Must Palestinian hunger striking prisoners die before their acts are of notice? Why is so much attention given to human rights abuses elsewhere in the world, and so little attention accorded to the Palestinian struggle that is supposed to engage the United Nations and underpin so much of the conflictual behavior in the Middle East? Aside from a few online blogs and the Electric Intifada there is a media blackout about these most recent hunger strikes, another confirmation of the Politics of Invisibility when it comes to Palestinian victimization.

 

            After all, the United Nations, somewhat ill-advisedly, is one of the four parties (the others being the United States, Russia, the European Union) composing The Quartet, which has set forth the roadmap that is supposed to produce peace, and should exhibit some special responsibility for such a breach of normalcy in the treatment of Palestinians detained in Israeli prisons. Addameer, al-Haq, and Physicians for Human Rights-Israel have called on three international actors to do something about this situation, at the very least, by way of fact-finding missions and reports—UN High Commissioner of Human Rights, the European Union, and the High Contracting Parties of the Fourth Geneva Convention. Is it too much to expect some sort of response?  We do not expect the United States Government, so partisan in all aspects of the conflict, to raise its voice despite its protestations of concern about human rights in a wide array of countries and despite President Obama’s almost forgotten promises made in his June 2009 Cairo speech to understand the suffering of the Palestinian people and to turn a new page in Middle Eastern policy.

 

            Since I have been following this saga of hunger strikes unfold in recent months, starting with Khader Adnan and Hana Shalabi in December 2011, I have been deeply moved by the consistently elevated human quality of these hunger strikers that is disclosed through their statements and interactions with family members and the public. Their words of devotion and loving solidarity are possessed of an authenticity only associated with feelings rarely expressed except in extreme situations when life itself is in jeopardy. This tenderness of language, an absence of hate and even bitterness, and a tone of deep love and devotion is what makes these statements from the heart so compelling. I find these sentiments to be spiritually uplifting. Such utterances deserve to be as widely shared as possible to allow for a better understanding of what is being lost through this long night of the soul afflicting the Palestinian people. Surely, also, the politics of struggle is implicit, but the feelings being expressed are at once deeply political and beyond politics.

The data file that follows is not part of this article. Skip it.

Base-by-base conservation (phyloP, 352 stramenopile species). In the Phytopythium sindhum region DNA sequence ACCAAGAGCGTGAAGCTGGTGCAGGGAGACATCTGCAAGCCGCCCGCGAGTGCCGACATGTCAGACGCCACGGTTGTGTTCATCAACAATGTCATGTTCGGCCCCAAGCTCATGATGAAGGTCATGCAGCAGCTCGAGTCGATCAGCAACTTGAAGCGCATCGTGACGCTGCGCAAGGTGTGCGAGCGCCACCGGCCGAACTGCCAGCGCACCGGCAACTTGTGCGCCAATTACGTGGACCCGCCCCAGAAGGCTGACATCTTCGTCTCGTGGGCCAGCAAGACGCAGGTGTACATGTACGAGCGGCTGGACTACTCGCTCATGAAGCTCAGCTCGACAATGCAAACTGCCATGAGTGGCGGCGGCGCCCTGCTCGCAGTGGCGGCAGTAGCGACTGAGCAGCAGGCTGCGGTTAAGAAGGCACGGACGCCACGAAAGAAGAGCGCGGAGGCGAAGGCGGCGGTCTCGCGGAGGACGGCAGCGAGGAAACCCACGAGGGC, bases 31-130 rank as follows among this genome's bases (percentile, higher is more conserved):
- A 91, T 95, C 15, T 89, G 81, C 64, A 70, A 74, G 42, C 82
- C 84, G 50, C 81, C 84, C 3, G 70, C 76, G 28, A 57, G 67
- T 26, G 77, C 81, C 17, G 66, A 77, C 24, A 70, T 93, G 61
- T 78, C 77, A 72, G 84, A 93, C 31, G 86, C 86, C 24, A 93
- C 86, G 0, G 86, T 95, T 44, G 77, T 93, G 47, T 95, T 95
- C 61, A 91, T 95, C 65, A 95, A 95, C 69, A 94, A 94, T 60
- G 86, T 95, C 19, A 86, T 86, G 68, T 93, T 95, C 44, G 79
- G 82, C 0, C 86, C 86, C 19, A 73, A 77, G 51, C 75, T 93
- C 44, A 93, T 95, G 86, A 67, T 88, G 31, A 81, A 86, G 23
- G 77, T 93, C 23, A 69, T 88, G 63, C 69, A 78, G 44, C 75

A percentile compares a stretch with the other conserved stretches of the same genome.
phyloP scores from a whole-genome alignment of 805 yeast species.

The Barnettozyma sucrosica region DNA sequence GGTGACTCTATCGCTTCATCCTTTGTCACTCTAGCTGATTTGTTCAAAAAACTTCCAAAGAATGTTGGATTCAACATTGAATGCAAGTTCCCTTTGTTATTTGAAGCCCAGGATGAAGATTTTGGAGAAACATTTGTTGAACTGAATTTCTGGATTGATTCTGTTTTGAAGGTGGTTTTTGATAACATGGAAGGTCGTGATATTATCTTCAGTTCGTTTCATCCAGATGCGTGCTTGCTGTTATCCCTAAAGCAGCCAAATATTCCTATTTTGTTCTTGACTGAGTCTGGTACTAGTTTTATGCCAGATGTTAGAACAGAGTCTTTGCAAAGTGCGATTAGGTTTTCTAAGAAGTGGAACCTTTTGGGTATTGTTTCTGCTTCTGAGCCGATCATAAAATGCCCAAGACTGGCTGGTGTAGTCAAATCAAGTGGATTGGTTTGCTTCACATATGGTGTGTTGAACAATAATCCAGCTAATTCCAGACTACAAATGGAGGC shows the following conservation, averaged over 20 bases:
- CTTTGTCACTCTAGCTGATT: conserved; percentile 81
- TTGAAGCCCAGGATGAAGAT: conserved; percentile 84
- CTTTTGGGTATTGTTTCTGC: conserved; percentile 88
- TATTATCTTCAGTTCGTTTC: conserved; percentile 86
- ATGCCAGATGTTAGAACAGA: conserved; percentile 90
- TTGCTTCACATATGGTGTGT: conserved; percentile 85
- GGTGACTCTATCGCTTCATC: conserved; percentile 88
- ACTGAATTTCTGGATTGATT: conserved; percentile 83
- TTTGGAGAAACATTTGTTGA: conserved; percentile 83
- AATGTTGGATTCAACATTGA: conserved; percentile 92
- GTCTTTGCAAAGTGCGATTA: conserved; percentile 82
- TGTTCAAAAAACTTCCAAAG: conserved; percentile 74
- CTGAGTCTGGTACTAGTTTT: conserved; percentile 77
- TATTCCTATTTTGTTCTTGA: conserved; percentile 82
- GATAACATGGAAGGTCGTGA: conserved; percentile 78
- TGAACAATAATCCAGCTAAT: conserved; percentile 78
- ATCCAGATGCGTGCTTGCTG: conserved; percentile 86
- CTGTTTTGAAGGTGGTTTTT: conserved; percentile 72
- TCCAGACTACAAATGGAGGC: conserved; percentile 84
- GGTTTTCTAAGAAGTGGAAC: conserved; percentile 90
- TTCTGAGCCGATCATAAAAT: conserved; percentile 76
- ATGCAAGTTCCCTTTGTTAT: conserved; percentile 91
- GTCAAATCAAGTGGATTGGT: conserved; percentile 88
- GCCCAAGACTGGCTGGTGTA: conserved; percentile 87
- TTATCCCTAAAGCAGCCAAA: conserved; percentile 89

I can only hope that informed and sensitive writers, poets, singers, and journalists, especially among the Palestinians, who share my understanding of these hunger strikes will do their best to convey to the world the meaning of such Palestinian explorations in the interior politics of nonviolence. These are stories that deserve to be told in their fullness maybe by interviews, maybe through a series of biographical sketches, maybe by poems, paintings, and songs, but they need to be told at this time in the same spirit of love, empathy, solidarity, and urgency that animates theses utterances of the Palestinian hunger strikers.

 

            I paste below one sample to illustrate what I have been trying to express: a letter from Hassan Safadi to his mother written during his current hunger strike, published on July 30, 2012 by the Electric Intifada, translated from Arabic by a young Palestinian blogger, Linah Alsaafin, who contributed a moving commentary that is a step in the direction I am encouraging:

 

“First I want to thank you dear mother for your wonderful letter, whose every word penetrated my heart and immersed me in happiness, love and tenderness. I am blessed to have a mother like you. Please thank everyone who stood in solidarity and prayed for me.

What increased my happiness and contentment was you writing that you raise your head up proudly because of me…I hope your head will always be lifted high and your spirits elevated oh loved one. As for waiting for my release, I remind you mother we are believers.

We are waiting for God’s mercy with patience…as Prophet Muhammad related God’s words, “I am as my slave thinks…” As you await my release, think positively and God willing, God will not leave you and your work and He will not disappoint your expectations.

Thank God I have a mother like you, a patient believer who prays for me from her heart, and I thank you dear mother for the beautiful song you wrote that warmed my chest as I read the lyrics..

Congratulations to Nelli’s [his sister] twins…I pray to God they will be attributed to Muslims and to Islam and for them to receive the best upbringing, and for their time to be better than our time.

Say hello and salute Abu Jamal and thank him for his efforts and say hello to Ayah and Amir and tell them I miss them, tell everyone who asked about me I say hello, and pray for them.